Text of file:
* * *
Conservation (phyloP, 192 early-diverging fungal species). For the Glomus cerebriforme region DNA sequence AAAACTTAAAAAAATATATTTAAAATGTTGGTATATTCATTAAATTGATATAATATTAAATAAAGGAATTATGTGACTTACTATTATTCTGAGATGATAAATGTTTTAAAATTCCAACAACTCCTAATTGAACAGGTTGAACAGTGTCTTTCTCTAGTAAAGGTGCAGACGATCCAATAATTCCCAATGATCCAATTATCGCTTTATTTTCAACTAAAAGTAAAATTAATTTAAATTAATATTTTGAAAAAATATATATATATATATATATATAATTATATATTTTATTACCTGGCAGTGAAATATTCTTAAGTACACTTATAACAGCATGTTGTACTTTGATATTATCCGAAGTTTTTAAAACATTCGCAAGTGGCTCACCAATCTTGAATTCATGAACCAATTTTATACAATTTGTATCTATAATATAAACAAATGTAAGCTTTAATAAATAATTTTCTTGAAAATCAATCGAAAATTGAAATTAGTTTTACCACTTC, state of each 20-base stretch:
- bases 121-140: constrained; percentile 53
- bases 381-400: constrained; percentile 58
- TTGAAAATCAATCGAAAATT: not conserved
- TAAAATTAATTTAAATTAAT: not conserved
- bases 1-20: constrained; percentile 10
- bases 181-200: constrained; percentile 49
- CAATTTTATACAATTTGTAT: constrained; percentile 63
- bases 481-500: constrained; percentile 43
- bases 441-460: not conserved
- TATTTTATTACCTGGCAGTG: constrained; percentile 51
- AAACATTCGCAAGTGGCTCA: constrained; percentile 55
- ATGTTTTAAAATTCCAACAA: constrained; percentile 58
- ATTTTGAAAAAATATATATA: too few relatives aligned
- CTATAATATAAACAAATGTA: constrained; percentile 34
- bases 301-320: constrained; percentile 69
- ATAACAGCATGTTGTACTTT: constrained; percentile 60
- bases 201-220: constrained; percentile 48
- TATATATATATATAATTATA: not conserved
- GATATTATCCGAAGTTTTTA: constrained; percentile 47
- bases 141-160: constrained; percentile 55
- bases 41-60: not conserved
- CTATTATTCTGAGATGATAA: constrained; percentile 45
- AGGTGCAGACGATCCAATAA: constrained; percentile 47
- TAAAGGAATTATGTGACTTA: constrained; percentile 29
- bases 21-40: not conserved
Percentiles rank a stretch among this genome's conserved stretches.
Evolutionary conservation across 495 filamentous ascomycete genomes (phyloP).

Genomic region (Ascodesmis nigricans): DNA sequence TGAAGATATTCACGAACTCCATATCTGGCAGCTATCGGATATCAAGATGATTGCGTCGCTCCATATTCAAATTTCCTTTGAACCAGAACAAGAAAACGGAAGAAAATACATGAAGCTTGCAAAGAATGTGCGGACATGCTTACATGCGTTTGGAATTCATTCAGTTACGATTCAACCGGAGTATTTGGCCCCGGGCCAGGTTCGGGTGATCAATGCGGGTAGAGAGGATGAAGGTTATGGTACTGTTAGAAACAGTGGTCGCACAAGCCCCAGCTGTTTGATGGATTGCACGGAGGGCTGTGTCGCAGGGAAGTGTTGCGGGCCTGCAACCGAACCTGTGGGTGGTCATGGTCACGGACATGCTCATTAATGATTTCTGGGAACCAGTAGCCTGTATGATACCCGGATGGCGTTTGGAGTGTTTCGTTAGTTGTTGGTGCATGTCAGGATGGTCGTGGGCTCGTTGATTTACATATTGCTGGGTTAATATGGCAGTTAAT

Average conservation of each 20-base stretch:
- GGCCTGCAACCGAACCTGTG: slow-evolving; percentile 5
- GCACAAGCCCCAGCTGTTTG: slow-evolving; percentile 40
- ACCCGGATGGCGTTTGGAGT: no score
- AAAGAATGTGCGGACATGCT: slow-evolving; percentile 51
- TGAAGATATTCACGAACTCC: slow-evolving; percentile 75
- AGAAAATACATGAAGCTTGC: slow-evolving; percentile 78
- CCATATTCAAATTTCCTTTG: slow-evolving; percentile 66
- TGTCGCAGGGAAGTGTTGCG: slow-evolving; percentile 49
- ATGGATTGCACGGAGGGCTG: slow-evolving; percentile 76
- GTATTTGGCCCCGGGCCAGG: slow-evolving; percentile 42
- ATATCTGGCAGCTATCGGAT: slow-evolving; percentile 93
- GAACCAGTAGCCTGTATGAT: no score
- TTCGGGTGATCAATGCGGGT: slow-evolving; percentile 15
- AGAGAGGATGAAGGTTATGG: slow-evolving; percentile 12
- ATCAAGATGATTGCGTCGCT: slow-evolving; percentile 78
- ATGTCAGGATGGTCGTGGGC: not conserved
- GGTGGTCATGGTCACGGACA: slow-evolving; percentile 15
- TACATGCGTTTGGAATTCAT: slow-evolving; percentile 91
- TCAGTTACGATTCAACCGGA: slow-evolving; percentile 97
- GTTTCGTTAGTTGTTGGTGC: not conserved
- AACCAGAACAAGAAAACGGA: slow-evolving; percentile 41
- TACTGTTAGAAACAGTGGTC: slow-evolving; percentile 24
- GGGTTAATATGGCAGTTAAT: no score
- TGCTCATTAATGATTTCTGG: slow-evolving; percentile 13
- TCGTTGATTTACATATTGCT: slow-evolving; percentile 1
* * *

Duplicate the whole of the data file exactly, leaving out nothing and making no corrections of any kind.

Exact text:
Conservation (phyloP, 192 early-diverging fungal species). For the Glomus cerebriforme region DNA sequence AAAACTTAAAAAAATATATTTAAAATGTTGGTATATTCATTAAATTGATATAATATTAAATAAAGGAATTATGTGACTTACTATTATTCTGAGATGATAAATGTTTTAAAATTCCAACAACTCCTAATTGAACAGGTTGAACAGTGTCTTTCTCTAGTAAAGGTGCAGACGATCCAATAATTCCCAATGATCCAATTATCGCTTTATTTTCAACTAAAAGTAAAATTAATTTAAATTAATATTTTGAAAAAATATATATATATATATATATATAATTATATATTTTATTACCTGGCAGTGAAATATTCTTAAGTACACTTATAACAGCATGTTGTACTTTGATATTATCCGAAGTTTTTAAAACATTCGCAAGTGGCTCACCAATCTTGAATTCATGAACCAATTTTATACAATTTGTATCTATAATATAAACAAATGTAAGCTTTAATAAATAATTTTCTTGAAAATCAATCGAAAATTGAAATTAGTTTTACCACTTC, state of each 20-base stretch:
- bases 121-140: constrained; percentile 53
- bases 381-400: constrained; percentile 58
- TTGAAAATCAATCGAAAATT: not conserved
- TAAAATTAATTTAAATTAAT: not conserved
- bases 1-20: constrained; percentile 10
- bases 181-200: constrained; percentile 49
- CAATTTTATACAATTTGTAT: constrained; percentile 63
- bases 481-500: constrained; percentile 43
- bases 441-460: not conserved
- TATTTTATTACCTGGCAGTG: constrained; percentile 51
- AAACATTCGCAAGTGGCTCA: constrained; percentile 55
- ATGTTTTAAAATTCCAACAA: constrained; percentile 58
- ATTTTGAAAAAATATATATA: too few relatives aligned
- CTATAATATAAACAAATGTA: constrained; percentile 34
- bases 301-320: constrained; percentile 69
- ATAACAGCATGTTGTACTTT: constrained; percentile 60
- bases 201-220: constrained; percentile 48
- TATATATATATATAATTATA: not conserved
- GATATTATCCGAAGTTTTTA: constrained; percentile 47
- bases 141-160: constrained; percentile 55
- bases 41-60: not conserved
- CTATTATTCTGAGATGATAA: constrained; percentile 45
- AGGTGCAGACGATCCAATAA: constrained; percentile 47
- TAAAGGAATTATGTGACTTA: constrained; percentile 29
- bases 21-40: not conserved
Percentiles rank a stretch among this genome's conserved stretches.
Evolutionary conservation across 495 filamentous ascomycete genomes (phyloP).

Genomic region (Ascodesmis nigricans): DNA sequence TGAAGATATTCACGAACTCCATATCTGGCAGCTATCGGATATCAAGATGATTGCGTCGCTCCATATTCAAATTTCCTTTGAACCAGAACAAGAAAACGGAAGAAAATACATGAAGCTTGCAAAGAATGTGCGGACATGCTTACATGCGTTTGGAATTCATTCAGTTACGATTCAACCGGAGTATTTGGCCCCGGGCCAGGTTCGGGTGATCAATGCGGGTAGAGAGGATGAAGGTTATGGTACTGTTAGAAACAGTGGTCGCACAAGCCCCAGCTGTTTGATGGATTGCACGGAGGGCTGTGTCGCAGGGAAGTGTTGCGGGCCTGCAACCGAACCTGTGGGTGGTCATGGTCACGGACATGCTCATTAATGATTTCTGGGAACCAGTAGCCTGTATGATACCCGGATGGCGTTTGGAGTGTTTCGTTAGTTGTTGGTGCATGTCAGGATGGTCGTGGGCTCGTTGATTTACATATTGCTGGGTTAATATGGCAGTTAAT

Average conservation of each 20-base stretch:
- GGCCTGCAACCGAACCTGTG: slow-evolving; percentile 5
- GCACAAGCCCCAGCTGTTTG: slow-evolving; percentile 40
- ACCCGGATGGCGTTTGGAGT: no score
- AAAGAATGTGCGGACATGCT: slow-evolving; percentile 51
- TGAAGATATTCACGAACTCC: slow-evolving; percentile 75
- AGAAAATACATGAAGCTTGC: slow-evolving; percentile 78
- CCATATTCAAATTTCCTTTG: slow-evolving; percentile 66
- TGTCGCAGGGAAGTGTTGCG: slow-evolving; percentile 49
- ATGGATTGCACGGAGGGCTG: slow-evolving; percentile 76
- GTATTTGGCCCCGGGCCAGG: slow-evolving; percentile 42
- ATATCTGGCAGCTATCGGAT: slow-evolving; percentile 93
- GAACCAGTAGCCTGTATGAT: no score
- TTCGGGTGATCAATGCGGGT: slow-evolving; percentile 15
- AGAGAGGATGAAGGTTATGG: slow-evolving; percentile 12
- ATCAAGATGATTGCGTCGCT: slow-evolving; percentile 78
- ATGTCAGGATGGTCGTGGGC: not conserved
- GGTGGTCATGGTCACGGACA: slow-evolving; percentile 15
- TACATGCGTTTGGAATTCAT: slow-evolving; percentile 91
- TCAGTTACGATTCAACCGGA: slow-evolving; percentile 97
- GTTTCGTTAGTTGTTGGTGC: not conserved
- AACCAGAACAAGAAAACGGA: slow-evolving; percentile 41
- TACTGTTAGAAACAGTGGTC: slow-evolving; percentile 24
- GGGTTAATATGGCAGTTAAT: no score
- TGCTCATTAATGATTTCTGG: slow-evolving; percentile 13
- TCGTTGATTTACATATTGCT: slow-evolving; percentile 1